Queen Elizabeth’s New BFF (Meghan Markle’s Beagle, Guy) Was Rescued from a Kentucky Shelter
How’s that for a rags to riches story?
Meghan Markle’s wasn’t the only fairy tale that played out on the world stage over the weekend. Another American—one whose rags to riches tale makes us more than a little teary—joined the British royal family on Saturday, and this furry addition just so happens to be a Southerner.
Surely you remember Markle's dog, Guy the beagle? The now-famous pup that had the distinct honor of arriving at Windsor beside Queen Elizabeth? And how could you forget! Peering out from the backseat of the monarch’s personal Range Rover, seated just inches away from the Queen, little Guy looked like he’d prepared his whole life for that moment.
But that couldn’t be further from the truth. Once upon a time, Guy was living in the Montgomery County Animal Shelter in Mt. Sterling, Kentucky—a small, rural city about 35 miles east of Lexington.
It’s fair to say that the handsome beagle had a rough start in life. But according to The Courier-Journal, everything changed for Guy in 2015, when a Canadian rescue group called A Dog’s Dream Rescue came knocking. They often work with the low kill shelter in Kentucky to find pups their furever homes. It was at one of their adoption events that Guy met Markle. She was there looking for a friend for her other dog, Bogart. Legend says that one walk is all it took to seal the deal. And now Guy, an unwanted Kentucky beagle, is BFFs with the Queen of England.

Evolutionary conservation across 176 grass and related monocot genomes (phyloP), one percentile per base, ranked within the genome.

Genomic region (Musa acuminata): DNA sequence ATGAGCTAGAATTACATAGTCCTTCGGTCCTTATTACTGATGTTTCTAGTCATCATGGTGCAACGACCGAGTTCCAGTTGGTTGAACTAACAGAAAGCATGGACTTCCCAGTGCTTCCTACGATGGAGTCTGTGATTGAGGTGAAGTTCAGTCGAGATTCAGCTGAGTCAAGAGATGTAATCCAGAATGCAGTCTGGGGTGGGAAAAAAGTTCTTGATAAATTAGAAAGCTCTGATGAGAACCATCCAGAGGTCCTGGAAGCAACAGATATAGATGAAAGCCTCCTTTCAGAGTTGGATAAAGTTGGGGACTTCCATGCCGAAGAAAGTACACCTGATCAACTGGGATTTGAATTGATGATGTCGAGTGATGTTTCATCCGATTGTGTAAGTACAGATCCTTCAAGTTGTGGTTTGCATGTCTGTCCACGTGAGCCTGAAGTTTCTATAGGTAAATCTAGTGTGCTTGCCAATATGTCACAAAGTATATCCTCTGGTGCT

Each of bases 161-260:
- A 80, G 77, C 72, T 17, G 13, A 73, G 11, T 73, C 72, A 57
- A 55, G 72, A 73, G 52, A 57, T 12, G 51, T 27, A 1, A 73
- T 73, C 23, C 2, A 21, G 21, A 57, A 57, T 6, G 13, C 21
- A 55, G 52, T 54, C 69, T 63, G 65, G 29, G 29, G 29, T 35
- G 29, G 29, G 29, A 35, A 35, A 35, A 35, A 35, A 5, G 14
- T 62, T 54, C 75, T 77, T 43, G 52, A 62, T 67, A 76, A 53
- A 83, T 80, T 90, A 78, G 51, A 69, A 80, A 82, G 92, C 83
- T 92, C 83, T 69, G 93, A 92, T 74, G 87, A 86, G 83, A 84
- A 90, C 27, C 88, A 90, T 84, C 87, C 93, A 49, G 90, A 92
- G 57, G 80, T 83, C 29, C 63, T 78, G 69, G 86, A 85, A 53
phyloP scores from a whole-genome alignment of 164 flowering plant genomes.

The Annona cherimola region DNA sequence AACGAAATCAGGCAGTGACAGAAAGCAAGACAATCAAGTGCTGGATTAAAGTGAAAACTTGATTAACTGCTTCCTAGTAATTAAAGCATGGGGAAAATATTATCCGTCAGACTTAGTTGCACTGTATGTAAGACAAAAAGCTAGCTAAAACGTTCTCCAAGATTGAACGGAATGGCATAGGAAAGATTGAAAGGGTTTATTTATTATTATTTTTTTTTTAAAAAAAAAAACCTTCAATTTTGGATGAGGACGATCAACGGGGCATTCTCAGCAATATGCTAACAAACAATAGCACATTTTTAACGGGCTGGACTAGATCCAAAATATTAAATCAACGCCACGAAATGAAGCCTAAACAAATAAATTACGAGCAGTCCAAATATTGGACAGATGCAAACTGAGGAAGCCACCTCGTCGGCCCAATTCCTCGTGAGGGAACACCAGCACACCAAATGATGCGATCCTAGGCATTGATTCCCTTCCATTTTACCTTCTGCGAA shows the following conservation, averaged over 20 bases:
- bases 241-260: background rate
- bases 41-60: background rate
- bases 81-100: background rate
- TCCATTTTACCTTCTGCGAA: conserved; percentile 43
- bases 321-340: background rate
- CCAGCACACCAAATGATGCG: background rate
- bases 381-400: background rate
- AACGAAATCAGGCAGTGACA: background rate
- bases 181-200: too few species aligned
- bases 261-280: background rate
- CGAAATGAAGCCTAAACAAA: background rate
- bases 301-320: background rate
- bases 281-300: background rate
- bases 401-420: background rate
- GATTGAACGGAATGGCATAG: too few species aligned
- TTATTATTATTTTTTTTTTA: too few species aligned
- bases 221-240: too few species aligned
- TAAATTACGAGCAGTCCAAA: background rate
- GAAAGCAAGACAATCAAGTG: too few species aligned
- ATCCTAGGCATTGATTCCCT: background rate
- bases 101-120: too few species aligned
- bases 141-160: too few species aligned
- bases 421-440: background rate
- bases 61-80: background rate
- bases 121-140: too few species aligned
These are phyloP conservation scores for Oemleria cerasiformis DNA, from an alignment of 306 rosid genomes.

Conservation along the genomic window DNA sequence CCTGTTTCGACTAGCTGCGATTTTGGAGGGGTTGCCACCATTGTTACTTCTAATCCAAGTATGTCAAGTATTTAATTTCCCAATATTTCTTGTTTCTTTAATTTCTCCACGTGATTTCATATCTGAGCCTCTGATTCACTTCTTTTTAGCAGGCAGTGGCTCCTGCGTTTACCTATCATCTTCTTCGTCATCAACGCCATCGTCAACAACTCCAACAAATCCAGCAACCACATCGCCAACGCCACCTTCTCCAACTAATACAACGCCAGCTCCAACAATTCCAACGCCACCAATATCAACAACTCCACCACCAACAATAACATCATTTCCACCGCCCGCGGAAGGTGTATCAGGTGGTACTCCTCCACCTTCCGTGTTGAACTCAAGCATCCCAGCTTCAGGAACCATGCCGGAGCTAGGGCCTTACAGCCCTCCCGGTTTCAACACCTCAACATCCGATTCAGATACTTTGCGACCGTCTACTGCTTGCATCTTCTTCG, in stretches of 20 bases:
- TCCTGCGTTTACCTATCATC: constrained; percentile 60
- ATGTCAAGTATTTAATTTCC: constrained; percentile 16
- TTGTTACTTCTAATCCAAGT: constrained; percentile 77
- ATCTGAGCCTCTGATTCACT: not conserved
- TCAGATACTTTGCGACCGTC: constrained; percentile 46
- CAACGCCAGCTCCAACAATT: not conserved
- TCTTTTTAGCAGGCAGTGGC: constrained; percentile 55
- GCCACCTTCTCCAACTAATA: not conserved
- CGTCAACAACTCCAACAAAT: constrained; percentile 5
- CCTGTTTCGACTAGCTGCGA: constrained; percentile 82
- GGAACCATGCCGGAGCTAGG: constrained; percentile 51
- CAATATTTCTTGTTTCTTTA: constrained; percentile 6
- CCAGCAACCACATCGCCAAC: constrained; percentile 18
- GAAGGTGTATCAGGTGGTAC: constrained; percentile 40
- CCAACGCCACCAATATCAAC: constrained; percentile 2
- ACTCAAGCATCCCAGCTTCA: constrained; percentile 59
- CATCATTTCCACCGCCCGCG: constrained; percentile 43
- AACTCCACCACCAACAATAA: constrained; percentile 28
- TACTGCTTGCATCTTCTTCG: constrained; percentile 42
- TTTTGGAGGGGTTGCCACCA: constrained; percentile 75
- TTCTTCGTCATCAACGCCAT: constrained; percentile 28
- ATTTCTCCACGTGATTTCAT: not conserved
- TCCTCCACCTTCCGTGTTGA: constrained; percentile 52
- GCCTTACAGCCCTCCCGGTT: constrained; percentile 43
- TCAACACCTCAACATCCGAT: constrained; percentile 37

Shelter employees told The Courier-Journal that they knew an actress on Suits had adopted Guy, which was cool enough. But when they learned she was engaged to Prince Harry?
"Oh my goodness," shelter director J'Rie Elliot recalled people saying. "We have puppy royalty."
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She added that Guy’s new home her faith in humanity.
"Our motto, 'adopt don't shop,' has been heard on such a high level," Elliot told The Courier-Journal. "She could have any dog she wanted. She can afford to buy any breed. And she opened her heart and home to a shelter pet. That makes all the long hours, sleepless nights and transports worth it."